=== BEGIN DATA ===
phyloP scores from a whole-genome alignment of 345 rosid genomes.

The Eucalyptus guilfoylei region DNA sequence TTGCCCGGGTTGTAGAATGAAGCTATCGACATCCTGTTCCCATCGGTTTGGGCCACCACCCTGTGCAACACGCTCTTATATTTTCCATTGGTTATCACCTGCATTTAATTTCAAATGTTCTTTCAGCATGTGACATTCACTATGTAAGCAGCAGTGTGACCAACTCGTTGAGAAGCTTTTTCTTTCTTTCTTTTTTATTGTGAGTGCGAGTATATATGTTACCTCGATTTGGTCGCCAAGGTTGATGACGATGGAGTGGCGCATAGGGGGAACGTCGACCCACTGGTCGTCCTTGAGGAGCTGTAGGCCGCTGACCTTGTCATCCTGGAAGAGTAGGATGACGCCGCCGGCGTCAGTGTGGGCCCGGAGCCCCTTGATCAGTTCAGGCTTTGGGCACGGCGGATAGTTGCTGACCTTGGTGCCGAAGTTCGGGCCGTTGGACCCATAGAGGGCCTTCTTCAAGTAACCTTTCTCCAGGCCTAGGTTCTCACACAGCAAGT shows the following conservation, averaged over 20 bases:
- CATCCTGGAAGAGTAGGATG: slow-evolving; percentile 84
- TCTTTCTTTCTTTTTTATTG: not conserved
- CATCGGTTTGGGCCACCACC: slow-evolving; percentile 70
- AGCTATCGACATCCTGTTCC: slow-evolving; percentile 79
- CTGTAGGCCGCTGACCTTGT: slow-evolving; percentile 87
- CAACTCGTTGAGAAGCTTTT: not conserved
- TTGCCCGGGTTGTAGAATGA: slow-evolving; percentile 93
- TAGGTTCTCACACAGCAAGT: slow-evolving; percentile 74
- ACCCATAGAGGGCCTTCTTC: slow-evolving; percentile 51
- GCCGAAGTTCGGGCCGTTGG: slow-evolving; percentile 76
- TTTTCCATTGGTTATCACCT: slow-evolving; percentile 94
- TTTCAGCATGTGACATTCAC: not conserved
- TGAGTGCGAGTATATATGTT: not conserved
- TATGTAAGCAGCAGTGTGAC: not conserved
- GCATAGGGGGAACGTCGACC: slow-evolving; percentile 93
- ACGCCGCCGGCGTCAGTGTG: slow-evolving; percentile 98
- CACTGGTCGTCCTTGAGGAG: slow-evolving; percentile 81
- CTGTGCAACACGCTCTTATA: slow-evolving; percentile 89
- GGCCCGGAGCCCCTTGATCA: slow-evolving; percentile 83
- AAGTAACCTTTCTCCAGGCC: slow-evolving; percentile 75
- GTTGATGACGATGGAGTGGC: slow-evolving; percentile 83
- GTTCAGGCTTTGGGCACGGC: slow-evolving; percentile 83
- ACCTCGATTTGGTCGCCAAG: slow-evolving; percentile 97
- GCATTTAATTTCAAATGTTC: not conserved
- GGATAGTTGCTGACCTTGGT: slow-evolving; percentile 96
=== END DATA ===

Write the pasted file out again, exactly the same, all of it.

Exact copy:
phyloP scores from a whole-genome alignment of 345 rosid genomes.

The Eucalyptus guilfoylei region DNA sequence TTGCCCGGGTTGTAGAATGAAGCTATCGACATCCTGTTCCCATCGGTTTGGGCCACCACCCTGTGCAACACGCTCTTATATTTTCCATTGGTTATCACCTGCATTTAATTTCAAATGTTCTTTCAGCATGTGACATTCACTATGTAAGCAGCAGTGTGACCAACTCGTTGAGAAGCTTTTTCTTTCTTTCTTTTTTATTGTGAGTGCGAGTATATATGTTACCTCGATTTGGTCGCCAAGGTTGATGACGATGGAGTGGCGCATAGGGGGAACGTCGACCCACTGGTCGTCCTTGAGGAGCTGTAGGCCGCTGACCTTGTCATCCTGGAAGAGTAGGATGACGCCGCCGGCGTCAGTGTGGGCCCGGAGCCCCTTGATCAGTTCAGGCTTTGGGCACGGCGGATAGTTGCTGACCTTGGTGCCGAAGTTCGGGCCGTTGGACCCATAGAGGGCCTTCTTCAAGTAACCTTTCTCCAGGCCTAGGTTCTCACACAGCAAGT shows the following conservation, averaged over 20 bases:
- CATCCTGGAAGAGTAGGATG: slow-evolving; percentile 84
- TCTTTCTTTCTTTTTTATTG: not conserved
- CATCGGTTTGGGCCACCACC: slow-evolving; percentile 70
- AGCTATCGACATCCTGTTCC: slow-evolving; percentile 79
- CTGTAGGCCGCTGACCTTGT: slow-evolving; percentile 87
- CAACTCGTTGAGAAGCTTTT: not conserved
- TTGCCCGGGTTGTAGAATGA: slow-evolving; percentile 93
- TAGGTTCTCACACAGCAAGT: slow-evolving; percentile 74
- ACCCATAGAGGGCCTTCTTC: slow-evolving; percentile 51
- GCCGAAGTTCGGGCCGTTGG: slow-evolving; percentile 76
- TTTTCCATTGGTTATCACCT: slow-evolving; percentile 94
- TTTCAGCATGTGACATTCAC: not conserved
- TGAGTGCGAGTATATATGTT: not conserved
- TATGTAAGCAGCAGTGTGAC: not conserved
- GCATAGGGGGAACGTCGACC: slow-evolving; percentile 93
- ACGCCGCCGGCGTCAGTGTG: slow-evolving; percentile 98
- CACTGGTCGTCCTTGAGGAG: slow-evolving; percentile 81
- CTGTGCAACACGCTCTTATA: slow-evolving; percentile 89
- GGCCCGGAGCCCCTTGATCA: slow-evolving; percentile 83
- AAGTAACCTTTCTCCAGGCC: slow-evolving; percentile 75
- GTTGATGACGATGGAGTGGC: slow-evolving; percentile 83
- GTTCAGGCTTTGGGCACGGC: slow-evolving; percentile 83
- ACCTCGATTTGGTCGCCAAG: slow-evolving; percentile 97
- GCATTTAATTTCAAATGTTC: not conserved
- GGATAGTTGCTGACCTTGGT: slow-evolving; percentile 96